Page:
Page:Black's Law Dictionary (Second Edition).djvu/904

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PERSONALIS ACTIO

against the person. (in personam.) Dig. 50, 16, 178, 2.

In old English law. A personal action. In this sense, the term was borrowed from the civil law by Bracton. The English form is constantly used as the dos-ign.itiun of one of the chief divisions of civil actions.

PERSONALITER. Personaliy; in pei son.

In old English law.

PERSONALITY. In modern civil law. The inciiience of a law or statute upon persons, or that quality which makes it a personal law rather than a real isw. “By the pcisnnaiity of laws, foreign jurists generally mean all laws which couceiu the condition, state, and capacity of persons." Story, Confl. Laws, § 16.

P E B § 0 NA I. '1.‘ Y. Personal property: momhle property; chattels.

An abstract of personal. In old practice,

an action was said to be in the personalty, where it was brought agalnst the right person or the person against whom in law it lay. Old Nat. Brev. 92: Cowell. —Qnnai personally. Thin", which are mov- able in point of law. thu wgii fixed to Iliings real, eiliicr actunily, as eu«1<l-Lm‘nts_ (jrmius Emineti-mlr-ir.) fiitui» I. cu-.~ or fictitiousiy, as chattels-reni. inns-*9 for yn-irs, etc.

PERSONATE. In criminal law. To assunie the person (character) of another, without his consent or knowiedge, in order to tie- eeive others, and. in such feigned character, to fraudulently do some act or gain some advantage. to the harm or prejudice of the person counterfeited. See 2 East, P. G. 1010.

PERSONERO. In Spanish law. A1: attorney. so called because he represents the person or another, either in or out of court. Las Partidns, pt. 3. tit. 5. l. 1.

PERSONNE. Fr. A person. This term is appiicnble to men and women, or to either. (Jiv. Code Lat. art. 3' 2, §25.

Perspicnn vex-n non aunt probnndn. Co. Litt. 16. Plain truths need not he proved.

PERSUADE, PERSUADING. To persuade is to induce to act. Peisuading is indncing others to act. Orosl-_y \-'. Hawthorn, 25 lia 221; Wi.:un v. state, :58 Ali]. 411; N.isii v. Dou;'in='s, 12 Abb. Piac. (N. S.) (N. Y.) 190

PERSUASION. The act of persuading; the in" of lniiiw mi’ 3 the mind br Li‘ zuun-nts or r(.v<ana ml ‘,1 i, nr by anything that moves the mind or |u::-- «us, or inclines the will to I determination. See Marx v. Threet, 131 Ala. 34U. 30 South. 831.

PERTAIN. To belong or relate to, whether by nature, appointment, or custom. See

896

PESSIMI EXEMPLI

People v. Chicago Theoiogicai Seniiaa I11. 177, 51 N. E. 198.

PERTENIENCIA. In Spanish law. claim or right which one has to the p in anything; the territory whidn iiei any one by way of jurisdiction or that which is accessory or consequent principal thing, and goes with the 0 of it, as when it is said that such an on such an estate with all its appurten uwrtciicriciua.) Escriche. See Cal United States, 2 Black. 17, 17 L. Ed.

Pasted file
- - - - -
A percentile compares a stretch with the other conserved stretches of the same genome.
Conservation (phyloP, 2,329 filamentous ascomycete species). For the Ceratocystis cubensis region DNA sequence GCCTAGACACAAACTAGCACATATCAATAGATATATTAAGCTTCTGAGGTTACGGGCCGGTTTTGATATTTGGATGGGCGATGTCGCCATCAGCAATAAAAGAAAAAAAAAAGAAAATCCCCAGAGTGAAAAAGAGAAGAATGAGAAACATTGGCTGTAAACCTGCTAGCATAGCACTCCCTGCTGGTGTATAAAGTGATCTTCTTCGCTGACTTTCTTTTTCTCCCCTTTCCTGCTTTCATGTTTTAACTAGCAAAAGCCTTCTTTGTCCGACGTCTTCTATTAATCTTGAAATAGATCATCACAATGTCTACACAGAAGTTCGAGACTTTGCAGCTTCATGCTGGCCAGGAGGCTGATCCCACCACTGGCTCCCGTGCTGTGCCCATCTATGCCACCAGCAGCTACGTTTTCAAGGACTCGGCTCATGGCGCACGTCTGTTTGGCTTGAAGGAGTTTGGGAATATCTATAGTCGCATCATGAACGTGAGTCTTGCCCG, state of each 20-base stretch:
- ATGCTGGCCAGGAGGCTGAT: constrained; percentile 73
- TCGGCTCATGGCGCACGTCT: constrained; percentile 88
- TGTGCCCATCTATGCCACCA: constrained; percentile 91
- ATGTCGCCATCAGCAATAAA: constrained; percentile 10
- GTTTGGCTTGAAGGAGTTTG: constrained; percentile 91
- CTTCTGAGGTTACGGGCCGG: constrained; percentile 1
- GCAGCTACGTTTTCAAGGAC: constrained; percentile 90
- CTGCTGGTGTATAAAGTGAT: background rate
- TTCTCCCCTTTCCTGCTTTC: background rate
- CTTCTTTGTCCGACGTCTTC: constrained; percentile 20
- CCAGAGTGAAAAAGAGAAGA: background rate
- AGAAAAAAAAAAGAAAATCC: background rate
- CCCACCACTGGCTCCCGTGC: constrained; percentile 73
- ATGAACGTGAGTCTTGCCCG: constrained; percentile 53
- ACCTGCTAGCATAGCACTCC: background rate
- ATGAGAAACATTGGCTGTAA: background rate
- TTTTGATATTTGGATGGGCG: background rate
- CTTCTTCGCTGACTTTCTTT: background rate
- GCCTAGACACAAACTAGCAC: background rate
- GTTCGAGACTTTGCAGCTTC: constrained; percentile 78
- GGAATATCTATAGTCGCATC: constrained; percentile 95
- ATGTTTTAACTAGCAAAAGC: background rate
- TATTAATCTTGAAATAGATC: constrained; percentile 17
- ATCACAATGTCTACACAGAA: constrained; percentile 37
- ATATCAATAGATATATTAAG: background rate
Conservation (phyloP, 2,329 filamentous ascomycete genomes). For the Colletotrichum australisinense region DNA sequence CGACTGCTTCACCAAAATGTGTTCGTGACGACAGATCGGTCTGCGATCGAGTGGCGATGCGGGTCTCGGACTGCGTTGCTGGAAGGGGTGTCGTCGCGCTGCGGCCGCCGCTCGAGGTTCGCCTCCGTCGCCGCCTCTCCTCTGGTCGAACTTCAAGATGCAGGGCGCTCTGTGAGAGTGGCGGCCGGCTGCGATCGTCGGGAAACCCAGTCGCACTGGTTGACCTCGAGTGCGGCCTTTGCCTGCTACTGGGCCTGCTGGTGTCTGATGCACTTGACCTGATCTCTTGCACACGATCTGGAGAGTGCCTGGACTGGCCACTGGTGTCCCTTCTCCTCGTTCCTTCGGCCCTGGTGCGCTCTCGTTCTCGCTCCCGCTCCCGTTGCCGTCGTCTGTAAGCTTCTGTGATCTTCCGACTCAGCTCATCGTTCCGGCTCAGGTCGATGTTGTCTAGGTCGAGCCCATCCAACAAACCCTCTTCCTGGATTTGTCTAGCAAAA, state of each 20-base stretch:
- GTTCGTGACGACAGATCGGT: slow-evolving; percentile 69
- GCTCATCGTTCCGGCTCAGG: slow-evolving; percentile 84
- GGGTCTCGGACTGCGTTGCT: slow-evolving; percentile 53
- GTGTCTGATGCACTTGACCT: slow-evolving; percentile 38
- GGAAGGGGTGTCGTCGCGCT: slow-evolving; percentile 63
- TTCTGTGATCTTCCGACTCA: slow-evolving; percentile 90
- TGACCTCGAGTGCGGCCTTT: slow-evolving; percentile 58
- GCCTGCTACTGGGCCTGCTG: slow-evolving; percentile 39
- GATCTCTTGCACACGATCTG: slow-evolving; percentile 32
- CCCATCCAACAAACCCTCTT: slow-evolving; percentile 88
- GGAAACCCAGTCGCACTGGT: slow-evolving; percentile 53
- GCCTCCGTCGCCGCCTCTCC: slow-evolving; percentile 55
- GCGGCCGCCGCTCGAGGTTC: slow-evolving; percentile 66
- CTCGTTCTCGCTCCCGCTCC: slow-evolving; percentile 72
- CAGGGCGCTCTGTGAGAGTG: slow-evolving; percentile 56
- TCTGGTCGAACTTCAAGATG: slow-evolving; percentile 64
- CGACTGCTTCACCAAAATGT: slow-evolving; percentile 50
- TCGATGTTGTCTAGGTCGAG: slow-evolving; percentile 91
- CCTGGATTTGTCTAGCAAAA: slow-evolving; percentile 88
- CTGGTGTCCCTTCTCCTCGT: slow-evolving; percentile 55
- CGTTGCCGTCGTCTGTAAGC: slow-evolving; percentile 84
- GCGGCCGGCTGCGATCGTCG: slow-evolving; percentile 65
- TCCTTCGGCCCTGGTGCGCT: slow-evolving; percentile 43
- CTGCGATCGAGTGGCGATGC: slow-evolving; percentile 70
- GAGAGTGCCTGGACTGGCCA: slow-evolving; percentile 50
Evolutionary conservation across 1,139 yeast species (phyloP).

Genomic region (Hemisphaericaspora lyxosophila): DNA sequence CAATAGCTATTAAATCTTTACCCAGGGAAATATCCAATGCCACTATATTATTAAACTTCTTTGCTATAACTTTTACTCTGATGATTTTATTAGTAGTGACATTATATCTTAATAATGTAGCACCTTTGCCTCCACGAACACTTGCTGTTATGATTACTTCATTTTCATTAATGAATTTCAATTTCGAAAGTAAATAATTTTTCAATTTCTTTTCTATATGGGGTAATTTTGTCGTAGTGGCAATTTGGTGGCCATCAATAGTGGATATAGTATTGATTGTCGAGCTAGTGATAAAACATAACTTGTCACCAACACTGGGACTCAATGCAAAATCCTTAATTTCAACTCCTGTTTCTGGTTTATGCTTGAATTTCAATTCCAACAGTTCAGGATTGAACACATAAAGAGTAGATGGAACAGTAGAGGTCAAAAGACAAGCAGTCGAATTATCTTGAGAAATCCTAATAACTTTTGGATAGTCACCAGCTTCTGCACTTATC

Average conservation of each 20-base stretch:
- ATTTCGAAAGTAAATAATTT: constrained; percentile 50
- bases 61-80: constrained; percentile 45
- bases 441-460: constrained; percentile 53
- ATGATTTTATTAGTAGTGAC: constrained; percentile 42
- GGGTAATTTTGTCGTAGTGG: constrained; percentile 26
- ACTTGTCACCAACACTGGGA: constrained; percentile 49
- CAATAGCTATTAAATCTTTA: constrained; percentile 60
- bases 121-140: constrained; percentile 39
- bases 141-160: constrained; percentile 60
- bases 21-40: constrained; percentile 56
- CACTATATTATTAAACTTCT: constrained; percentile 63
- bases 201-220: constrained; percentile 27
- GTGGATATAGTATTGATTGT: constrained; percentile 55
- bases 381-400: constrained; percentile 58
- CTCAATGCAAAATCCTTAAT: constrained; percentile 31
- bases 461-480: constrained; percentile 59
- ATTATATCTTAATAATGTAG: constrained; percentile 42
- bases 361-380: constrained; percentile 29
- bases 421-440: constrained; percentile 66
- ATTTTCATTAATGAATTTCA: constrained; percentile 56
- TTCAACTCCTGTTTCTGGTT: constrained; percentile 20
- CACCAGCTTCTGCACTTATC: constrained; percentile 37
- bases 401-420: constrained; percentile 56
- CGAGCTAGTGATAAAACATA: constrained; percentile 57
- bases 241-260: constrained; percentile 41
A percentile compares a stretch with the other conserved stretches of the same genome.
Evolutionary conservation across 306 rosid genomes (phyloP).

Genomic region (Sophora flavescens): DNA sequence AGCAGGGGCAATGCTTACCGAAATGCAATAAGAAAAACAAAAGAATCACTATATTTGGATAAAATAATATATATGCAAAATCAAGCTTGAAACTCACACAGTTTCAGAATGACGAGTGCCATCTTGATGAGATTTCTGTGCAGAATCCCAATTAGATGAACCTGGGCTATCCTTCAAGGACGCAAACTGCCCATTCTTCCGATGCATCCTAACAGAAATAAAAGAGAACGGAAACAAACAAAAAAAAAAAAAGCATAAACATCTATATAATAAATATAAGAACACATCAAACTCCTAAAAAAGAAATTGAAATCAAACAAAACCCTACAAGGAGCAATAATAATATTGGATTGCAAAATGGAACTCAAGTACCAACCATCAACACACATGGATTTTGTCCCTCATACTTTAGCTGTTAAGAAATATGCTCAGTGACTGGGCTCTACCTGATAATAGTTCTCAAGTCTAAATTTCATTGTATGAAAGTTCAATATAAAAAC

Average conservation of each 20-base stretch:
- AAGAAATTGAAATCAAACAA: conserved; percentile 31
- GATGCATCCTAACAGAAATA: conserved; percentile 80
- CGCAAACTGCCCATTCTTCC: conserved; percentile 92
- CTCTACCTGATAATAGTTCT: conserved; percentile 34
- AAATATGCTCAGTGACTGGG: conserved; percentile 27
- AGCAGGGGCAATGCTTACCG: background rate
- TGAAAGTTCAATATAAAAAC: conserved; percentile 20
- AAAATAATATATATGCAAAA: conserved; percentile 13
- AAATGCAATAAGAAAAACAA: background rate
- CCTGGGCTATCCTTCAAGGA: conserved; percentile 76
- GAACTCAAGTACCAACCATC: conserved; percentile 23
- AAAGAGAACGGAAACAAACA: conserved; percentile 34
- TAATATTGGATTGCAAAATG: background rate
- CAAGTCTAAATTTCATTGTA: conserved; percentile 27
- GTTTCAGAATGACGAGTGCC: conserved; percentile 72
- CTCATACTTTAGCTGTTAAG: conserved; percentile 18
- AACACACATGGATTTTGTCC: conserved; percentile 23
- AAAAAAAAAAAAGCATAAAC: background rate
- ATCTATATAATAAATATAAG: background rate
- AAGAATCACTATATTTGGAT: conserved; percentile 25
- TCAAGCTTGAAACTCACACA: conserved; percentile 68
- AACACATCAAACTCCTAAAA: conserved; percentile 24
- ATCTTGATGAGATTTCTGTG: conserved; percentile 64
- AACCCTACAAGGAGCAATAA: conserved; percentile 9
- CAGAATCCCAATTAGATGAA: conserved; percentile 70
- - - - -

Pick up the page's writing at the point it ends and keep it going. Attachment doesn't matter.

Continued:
PEETICATA THERE. The fourth of an acre. Cowell.

PERTICULAS. A pittance; a amail tion of aims or victuais. Also certain scholars of the Isle of Man. CoweiL

PERTINENT. Appiicahle; reie Evidence is called "pertinent" when it is rected to the issue or matters In dispute. :1 iegitiuintciy tends to prove the aiieguiiuns the party offering it; othcrvlise it is “inipertiueut." A pertinent hypothesis is which, if sustained, would ingically inll the issue. Whitaker v. state, 106 Aia. 30. South. 456.

PERTINENTS. In Scotch law. A111-I tenances. “Parts and pertinents" are E words in old deeds and charters. 1 Inst. pt. 2, pp. 112. 1.18.

PERTURBATION. In the Englifi ecclesiasticai (.0l.ll ts, a "suit for pt-rtui-ii-.ii!on o seat" is the technical name for an action growing out of a distuiimnce or infriigu of ones right to £1 pow or sent in a chiufif. 2 Philiim. Ecc. Law, 1813.

PERTURBATRIX. breaks the peace.

A woman who

I’ E R V E R S E VERDICT. A verdict whereby the jury refuse to follow the direction of the judge on a point of law.

PEBVISE, PARVISE. In old English law. The court or yard of the king's palace at Westminster. Also an afternoon exer- cise or moot for the instruction of stnflull Cowoli; Biount.

PESA. A weight of two hundred and fifty-six pounds Cowell.

PESAGE. In England. A toll chnrged for weighing avoirdupois goods other than wooi. 2 Chit. Con]. Law, 16. PESQIIISIDOE. In Spanish law. Coro- ner. White, New Recon. b. 1, tit. 1, §3.

PESSIMI EXEMPLI. Wfllst exanipie.

Lot. Of the